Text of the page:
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Artificial intelligence

The Year Robots Backflipped Their Way into Our Hearts

Robots may take over, but they’ll look cool doing it.
January 5, 2018
Kristian Hammerstad

A robot revolution has begun. Intelligent machines now routinely patrol malls, hospitals, and highways, and the machines are becoming increasingly proficient at everything from picking fruit to performing surgery. Automation is set to transform our lives. 

Backflipping bots

A robot unveiled recently is capable of a few jaw-dropping parkour moves, including this effortless-looking backflip. The acrobatic bot was developed by Boston Dynamics, and its agility suggests the company is making rapid progress toward training humanoid machines to navigate complex and challenging environments.

For anyone who watched the DARPA Robotics Challenge in 2015, where an earlier version of the same bot struggled with simple tasks like opening doors and stepping out of a car, the backflip certainly seems like a remarkable advance. It isn’t clear whether the robot can pull off the stunt consistently or adapt to different setups, however.

Boston Dynamics was among several high-profile robotics companies snapped up by Google in whirlwind spending spree in 2014. The company was founded by Marc Raibert, a roboticist who pioneered the development of dynamic balancing algorithms for legged robots and who was previously a professor at MIT. The robots’ remarkable movements sometimes make the machines seem uncannily alive.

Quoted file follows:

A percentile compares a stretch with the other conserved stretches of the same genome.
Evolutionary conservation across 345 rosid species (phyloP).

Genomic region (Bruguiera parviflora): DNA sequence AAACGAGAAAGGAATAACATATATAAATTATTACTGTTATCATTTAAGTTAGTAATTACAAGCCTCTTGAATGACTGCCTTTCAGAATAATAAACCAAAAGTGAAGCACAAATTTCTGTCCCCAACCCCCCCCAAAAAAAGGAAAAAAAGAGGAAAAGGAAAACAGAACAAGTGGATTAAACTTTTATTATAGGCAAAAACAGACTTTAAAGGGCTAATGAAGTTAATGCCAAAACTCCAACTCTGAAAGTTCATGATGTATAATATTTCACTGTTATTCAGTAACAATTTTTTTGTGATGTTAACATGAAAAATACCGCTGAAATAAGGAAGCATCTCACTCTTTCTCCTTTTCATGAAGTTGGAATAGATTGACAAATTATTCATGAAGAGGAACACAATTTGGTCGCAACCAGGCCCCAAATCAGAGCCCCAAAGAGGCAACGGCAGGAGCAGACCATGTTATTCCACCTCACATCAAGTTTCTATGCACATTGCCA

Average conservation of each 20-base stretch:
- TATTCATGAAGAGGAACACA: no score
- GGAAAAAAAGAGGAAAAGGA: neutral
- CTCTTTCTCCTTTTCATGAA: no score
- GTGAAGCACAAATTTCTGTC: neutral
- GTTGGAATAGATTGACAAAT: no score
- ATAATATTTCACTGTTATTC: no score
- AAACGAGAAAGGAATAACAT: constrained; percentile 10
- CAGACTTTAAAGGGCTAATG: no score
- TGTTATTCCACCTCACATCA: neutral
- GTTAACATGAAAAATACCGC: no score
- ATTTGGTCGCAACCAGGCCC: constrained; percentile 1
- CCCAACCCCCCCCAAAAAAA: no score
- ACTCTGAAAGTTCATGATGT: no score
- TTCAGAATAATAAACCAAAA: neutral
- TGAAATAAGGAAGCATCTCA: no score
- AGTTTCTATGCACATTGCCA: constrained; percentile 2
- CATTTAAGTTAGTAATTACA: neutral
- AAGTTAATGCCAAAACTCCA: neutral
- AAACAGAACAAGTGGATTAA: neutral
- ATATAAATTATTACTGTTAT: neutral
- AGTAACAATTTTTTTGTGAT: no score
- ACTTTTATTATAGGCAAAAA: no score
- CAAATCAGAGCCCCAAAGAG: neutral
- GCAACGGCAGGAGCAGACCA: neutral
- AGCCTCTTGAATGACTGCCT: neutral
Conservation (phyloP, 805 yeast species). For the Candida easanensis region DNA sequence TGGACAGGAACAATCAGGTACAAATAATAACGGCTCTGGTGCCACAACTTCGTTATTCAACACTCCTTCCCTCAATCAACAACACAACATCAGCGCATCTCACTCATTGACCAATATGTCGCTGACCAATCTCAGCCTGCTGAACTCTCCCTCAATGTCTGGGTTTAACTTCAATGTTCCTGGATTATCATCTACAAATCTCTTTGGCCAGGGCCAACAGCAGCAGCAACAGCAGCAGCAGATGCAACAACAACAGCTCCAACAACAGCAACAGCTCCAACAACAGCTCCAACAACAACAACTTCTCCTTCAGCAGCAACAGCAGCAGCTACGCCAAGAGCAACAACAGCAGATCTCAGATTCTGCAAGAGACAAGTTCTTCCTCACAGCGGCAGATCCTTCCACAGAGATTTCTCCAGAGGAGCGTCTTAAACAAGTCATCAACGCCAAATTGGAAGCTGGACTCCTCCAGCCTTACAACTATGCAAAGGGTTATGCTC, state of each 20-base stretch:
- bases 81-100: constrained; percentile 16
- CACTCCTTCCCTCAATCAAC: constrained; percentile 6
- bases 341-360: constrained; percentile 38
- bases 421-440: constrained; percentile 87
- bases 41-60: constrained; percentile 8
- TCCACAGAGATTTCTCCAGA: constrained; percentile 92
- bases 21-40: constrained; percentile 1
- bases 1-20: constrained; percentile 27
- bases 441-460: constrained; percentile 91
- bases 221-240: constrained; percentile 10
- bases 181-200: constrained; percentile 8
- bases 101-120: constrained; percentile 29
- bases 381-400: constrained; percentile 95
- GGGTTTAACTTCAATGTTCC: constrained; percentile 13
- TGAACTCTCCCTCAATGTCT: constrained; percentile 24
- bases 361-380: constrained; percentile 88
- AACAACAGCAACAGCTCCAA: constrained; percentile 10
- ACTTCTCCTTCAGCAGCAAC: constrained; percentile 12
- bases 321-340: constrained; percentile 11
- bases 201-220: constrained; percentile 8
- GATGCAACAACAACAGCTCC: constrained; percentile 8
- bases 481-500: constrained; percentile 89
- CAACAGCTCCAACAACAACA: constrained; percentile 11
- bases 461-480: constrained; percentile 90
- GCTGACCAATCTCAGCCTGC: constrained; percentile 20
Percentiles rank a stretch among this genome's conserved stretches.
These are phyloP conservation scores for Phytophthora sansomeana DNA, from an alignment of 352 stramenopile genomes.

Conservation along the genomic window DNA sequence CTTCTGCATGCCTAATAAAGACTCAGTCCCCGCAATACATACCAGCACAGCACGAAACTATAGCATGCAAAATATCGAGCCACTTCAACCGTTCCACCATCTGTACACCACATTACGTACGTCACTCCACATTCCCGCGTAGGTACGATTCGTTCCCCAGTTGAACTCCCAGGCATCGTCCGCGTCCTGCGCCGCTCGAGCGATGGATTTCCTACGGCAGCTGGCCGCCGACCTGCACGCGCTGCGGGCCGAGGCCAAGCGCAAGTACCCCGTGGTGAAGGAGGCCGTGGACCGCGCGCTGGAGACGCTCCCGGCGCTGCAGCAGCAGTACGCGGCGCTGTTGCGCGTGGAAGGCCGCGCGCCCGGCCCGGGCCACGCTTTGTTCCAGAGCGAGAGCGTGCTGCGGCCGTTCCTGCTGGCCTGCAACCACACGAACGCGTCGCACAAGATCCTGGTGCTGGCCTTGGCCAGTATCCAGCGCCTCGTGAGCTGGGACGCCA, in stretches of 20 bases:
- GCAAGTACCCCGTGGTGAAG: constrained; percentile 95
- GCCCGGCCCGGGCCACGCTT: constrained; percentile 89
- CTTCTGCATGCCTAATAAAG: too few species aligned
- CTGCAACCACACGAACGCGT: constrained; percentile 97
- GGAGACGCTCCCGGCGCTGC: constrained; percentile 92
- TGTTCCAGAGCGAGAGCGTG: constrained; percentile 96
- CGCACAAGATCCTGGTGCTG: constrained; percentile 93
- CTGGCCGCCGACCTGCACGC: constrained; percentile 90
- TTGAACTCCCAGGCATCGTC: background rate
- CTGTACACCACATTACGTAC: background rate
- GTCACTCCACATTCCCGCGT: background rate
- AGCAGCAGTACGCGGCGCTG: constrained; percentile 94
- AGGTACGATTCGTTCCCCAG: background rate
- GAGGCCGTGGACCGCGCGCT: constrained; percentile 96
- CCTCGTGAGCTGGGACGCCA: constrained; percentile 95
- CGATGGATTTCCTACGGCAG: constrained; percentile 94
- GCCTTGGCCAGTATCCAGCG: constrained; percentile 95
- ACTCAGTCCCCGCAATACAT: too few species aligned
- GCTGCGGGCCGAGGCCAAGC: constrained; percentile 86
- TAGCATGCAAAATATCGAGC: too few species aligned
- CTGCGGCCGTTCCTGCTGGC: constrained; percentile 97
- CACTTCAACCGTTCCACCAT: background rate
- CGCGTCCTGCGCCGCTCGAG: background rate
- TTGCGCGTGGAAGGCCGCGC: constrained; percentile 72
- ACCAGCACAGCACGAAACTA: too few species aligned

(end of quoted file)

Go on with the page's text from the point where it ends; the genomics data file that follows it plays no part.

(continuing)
Legged robots remain very expensive and difficult to commercialize. So it came as little surprise when Google sold Boston Dynamics to Japan’s Softbank earlier in the year. Still, the company is making advances, such as a four-legged bot called Spot that it also showed off last month. This one shows that the company is making strides in miniaturization and control.

A nimble-fingered picker


In another impressive development, Ken Goldberg and colleagues at UC Berkeley demonstrated a robot arm capable of picking up a wide variety of objects. What’s remarkable about the Berkeley bot is that it learned to do this not through careful programming or relentless practice but by studying a large database of virtual objects and grasps. It then used this knowledge to pick up even unfamiliar and awkwardly shaped new things. 

Grasping remains one of the biggest challenges in robotics, and the work shows how sophisticated approaches to learning, as well as the capacity for robots to share information via the cloud, could significantly improve manipulation skills for robot arms in factories and warehouses. This, in turn, could lead the technology to be deployed far more widely.

Right Hand Robotics, a startup in Cambridge, Massachusetts, is among those pushing the use of picking robots into new areas of work. The startup emerged from stealth mode this year with a novel robot gripper and a cloud platform that lets its robots share information and learn rapidly.

Warehouses seems particularly ripe for robotic disruption, with plenty more companies developing machines to automate the routine elements of this kind of work. Amazon is investing in development of state-of-the-art warehouse bots with a contest that challenges machines to perform the kind of picking work done by thousands of humans at the company’s vast fulfillment centers. This year’s winner, from the Australian Center for Robotic Vision, required just a few images to learn how to pick up a new object. It might not be too long before Amazon’s warehouses, which already use robots to move shelves around, resemble vast money-making robots themselves.